6.15
30
75
0.66
5.7
67

__
__


12.0

__
25.0
33.6
__
RG-58CU
5.0
30
50
0.66
4.0
101

__
6.2
8.0
11.0
15.6
17.8
33.0
65.0
100.0
RG-58 others
4.9
32
50
0.78
3.2
82

__

__

__
8.3
11.0
__
23.0
44.8
__
RG-11
10.3
50
75
0.66
13.9
67

__
__

__
4.6
6.9

__
18.0
30.0
__

 

The common RG-58 from Radio Shack is NOT the best you can do and will lower your effective power out! Use it only for short runs. BELDEN makes terrific coax in various qualities and with very low loss (measured in dB’s…decibels). 3 dB loss = 1/4 of your signal strength - either lost or gained. Watch out for the correct impedance…RG-8 and RG-58 have 50 Ohms. RG-59 and RG-6 (Low Loss Version of RG-59) have 75 Ohms. Most antennas are 50 ohm. Check our website for good coax. Don't buy more than you need to make the long run to your antenna and don't make up a few "jumpers" to go between your exciter, VSWR meter and your antenna as all you'll do is create higher SWR and more line losses. Finally, don't use cheap TV cable!

Additional reading, an extensive guide with in-depth information

 

SO WHAT IS THIS SWR (VSWR) EVERYONE TALKS ABOUT?

VSWR is a measure of how well two devices are impedance matched to each other. Typical radio equipment is designed for 50 ohm load impedance, so we usually use 50 ohm cables and build or buy antennas that are specified for 50 ohm. While most cables have a flat impedance over frequency (they measure 50 ohm at all frequencies you are likely to use), the same is not true of the antennas.
A 1.0:1 VSWR is a perfect match. That means the load impedance is exactly 50 ohms. A 2.0:1 VSWR is obtained when the load impedance is either 25 ohms or 100 ohms.

Because most transmitters will deliver full power with a load VSWR of up to 2.0:1, this value is usually considered the limit for acceptable operation. Many prefer to keep their VSWR below that however, but for all practical purposes, it is unnecessary to spend time or money trying to get much below a VSWR of 1.5:1. The benefits will be hard to measure and even harder to notice.

On the other hand, coaxial cable losses increase rapidly, for a given frequency of operation, when the antenna VSWR exceeds 2.0:1. This can even, in some extreme cases, result in the coaxial cable burning, even when running 100 W. Using a higher grade of cable will definitely improve things, but even high quality coaxial cable becomes very lossy when VSWR exceeds 3.0:1 at higher HF frequencies (or VHF and higher).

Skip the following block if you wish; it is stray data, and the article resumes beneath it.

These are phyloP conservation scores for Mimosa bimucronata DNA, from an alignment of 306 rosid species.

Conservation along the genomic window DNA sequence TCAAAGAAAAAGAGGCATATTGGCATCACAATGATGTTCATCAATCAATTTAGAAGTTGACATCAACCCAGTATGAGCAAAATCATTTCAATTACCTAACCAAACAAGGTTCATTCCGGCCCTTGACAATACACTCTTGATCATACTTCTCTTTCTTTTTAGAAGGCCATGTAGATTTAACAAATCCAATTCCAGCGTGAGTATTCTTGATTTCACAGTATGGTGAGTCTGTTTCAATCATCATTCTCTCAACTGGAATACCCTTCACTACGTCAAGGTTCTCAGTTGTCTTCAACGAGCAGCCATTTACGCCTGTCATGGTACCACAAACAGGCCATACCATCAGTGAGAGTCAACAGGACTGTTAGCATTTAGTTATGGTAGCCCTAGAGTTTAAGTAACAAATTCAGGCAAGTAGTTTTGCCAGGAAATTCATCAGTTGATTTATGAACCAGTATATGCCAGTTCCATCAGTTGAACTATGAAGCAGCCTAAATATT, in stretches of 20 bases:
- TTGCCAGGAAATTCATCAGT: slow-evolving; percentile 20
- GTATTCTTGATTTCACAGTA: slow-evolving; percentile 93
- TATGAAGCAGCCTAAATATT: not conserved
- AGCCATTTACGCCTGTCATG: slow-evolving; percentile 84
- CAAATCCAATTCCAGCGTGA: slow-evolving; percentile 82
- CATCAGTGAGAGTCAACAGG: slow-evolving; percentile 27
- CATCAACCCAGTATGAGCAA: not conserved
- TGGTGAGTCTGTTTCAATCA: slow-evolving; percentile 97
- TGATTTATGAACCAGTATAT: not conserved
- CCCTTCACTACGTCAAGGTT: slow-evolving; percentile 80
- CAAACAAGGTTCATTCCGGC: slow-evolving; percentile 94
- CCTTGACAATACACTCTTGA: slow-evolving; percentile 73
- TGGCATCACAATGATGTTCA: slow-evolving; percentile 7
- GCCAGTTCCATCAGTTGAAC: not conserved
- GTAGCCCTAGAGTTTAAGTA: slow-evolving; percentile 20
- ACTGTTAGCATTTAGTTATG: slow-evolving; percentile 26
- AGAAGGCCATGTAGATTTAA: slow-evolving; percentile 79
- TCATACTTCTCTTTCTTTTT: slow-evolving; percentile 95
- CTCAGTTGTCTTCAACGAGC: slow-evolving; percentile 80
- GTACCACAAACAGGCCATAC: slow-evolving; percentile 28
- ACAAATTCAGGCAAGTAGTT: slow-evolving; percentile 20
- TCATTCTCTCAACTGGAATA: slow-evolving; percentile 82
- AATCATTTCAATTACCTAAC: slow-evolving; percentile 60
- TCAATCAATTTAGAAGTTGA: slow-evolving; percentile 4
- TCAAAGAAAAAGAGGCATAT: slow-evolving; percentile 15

COMMON CONNECTOR TYPES

"UHF" connector: The "UHF" connector is the old industry standby for frequencies above 50 MHz (during World War II, 100 MHz was considered UHF). The UHF connector is primarily an inexpensive all purpose screw on type that is not truly 50 Ohms. Therefore, it's primarily used below 300 MHz. Power handling of this connector is 500 Watts through 300 MHz. The frequency range is 0-300 MHz.

"N" connectors: "N" connectors were developed at Bell Labs soon after World War II so it is one of the oldest high performance coax connectors. It has good VSWR and low loss through 11 GHz. Power handling of this connector is 300 Watts through 1 GHz. The frequency range is 0-11 GHz.

"BNC" connctor: "BNC" connectors have a bayonet-lock interface which is suitable for uses where where numerous quick connect/disconnect insertions are required. BNC connector are for exampel used in various laboratory instruments and radio equipment. BNC connector has much lower cutoff frequency and higher loss than the N connector. BNC connectors are commonly available at 50 ohms and 75 ohms versions. Power handling of this connector is 80 Watts at 1 GHz. The frequency range is 0-4 GHz.

"TNC" connectors are an improved version of the BNC with a threaded interface. Power handling of this connector is 100 Watts at 1 GHz. The frequency range is 0-11 GHz.

"SMA" connector: "SMA" or miniature connectors became available in the mid 1960's. They are primarily designed for semi-rigid small diameter (0.141" OD and less) metal jacketed cable. Power handling of this connector is 100 Watts at 1 GHz. The frequency range is 0-18 GHz.

"7-16 DIN" connector: "7-16 DIN" connectors are recently developed in Europe. The part number represents the size in metric millimeters and DIN specifications. This quite expensive connector series was primarily designed for high power applications where many devices are co-located (like cellular poles). Power handling of this connector is 2500 Watts at 1 GHz. The frequency range is 0-7.5 GHz.

"F" connector: "F" connectors were primarily designed for very low cost high volume 75 Ohm applications much as TV and CATV. In this connector the center wire of the coax becomes the center conductor.

"IEC antenna connector": This is a very low-cost high volume 75 ohm connector used for TV and radio antenna connections around Europe.

Additional reading here.